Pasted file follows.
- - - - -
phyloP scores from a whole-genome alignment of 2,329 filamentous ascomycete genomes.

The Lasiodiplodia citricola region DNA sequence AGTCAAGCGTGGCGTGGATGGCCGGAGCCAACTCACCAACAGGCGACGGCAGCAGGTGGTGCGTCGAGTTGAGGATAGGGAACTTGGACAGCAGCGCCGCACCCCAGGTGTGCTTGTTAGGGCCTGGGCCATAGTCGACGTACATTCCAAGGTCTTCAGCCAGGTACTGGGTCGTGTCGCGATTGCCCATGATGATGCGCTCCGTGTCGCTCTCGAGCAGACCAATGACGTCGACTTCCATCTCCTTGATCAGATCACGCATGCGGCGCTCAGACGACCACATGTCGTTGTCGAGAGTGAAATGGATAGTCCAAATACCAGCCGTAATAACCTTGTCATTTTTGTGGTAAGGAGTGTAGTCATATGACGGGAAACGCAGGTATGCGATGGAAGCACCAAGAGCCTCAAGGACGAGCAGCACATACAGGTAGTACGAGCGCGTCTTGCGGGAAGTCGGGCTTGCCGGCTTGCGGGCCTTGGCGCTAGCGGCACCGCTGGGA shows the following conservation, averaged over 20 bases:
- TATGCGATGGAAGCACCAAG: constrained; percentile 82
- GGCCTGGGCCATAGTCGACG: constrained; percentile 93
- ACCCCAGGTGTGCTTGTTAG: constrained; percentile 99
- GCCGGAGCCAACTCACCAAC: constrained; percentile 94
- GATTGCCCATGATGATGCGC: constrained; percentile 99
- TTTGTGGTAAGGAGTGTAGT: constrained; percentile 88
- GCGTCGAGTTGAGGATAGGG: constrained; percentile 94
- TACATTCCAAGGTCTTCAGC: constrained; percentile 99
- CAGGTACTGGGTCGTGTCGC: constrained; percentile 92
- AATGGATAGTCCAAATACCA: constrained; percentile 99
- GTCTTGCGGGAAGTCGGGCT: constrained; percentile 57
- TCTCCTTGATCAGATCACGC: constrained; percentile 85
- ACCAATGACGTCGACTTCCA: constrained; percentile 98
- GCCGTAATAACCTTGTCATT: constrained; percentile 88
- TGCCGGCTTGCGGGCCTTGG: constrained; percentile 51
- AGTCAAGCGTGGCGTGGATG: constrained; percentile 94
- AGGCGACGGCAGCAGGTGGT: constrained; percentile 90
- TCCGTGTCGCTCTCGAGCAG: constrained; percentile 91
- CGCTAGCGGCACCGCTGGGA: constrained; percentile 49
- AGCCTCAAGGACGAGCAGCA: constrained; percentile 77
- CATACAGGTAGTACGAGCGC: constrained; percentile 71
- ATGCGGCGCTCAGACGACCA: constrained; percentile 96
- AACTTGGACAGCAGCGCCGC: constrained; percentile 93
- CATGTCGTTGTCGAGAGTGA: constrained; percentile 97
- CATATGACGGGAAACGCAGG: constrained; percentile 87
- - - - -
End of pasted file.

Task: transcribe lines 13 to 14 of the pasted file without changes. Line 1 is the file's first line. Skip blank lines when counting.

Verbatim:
- GTCTTGCGGGAAGTCGGGCT: constrained; percentile 57
- TCTCCTTGATCAGATCACGC: constrained; percentile 85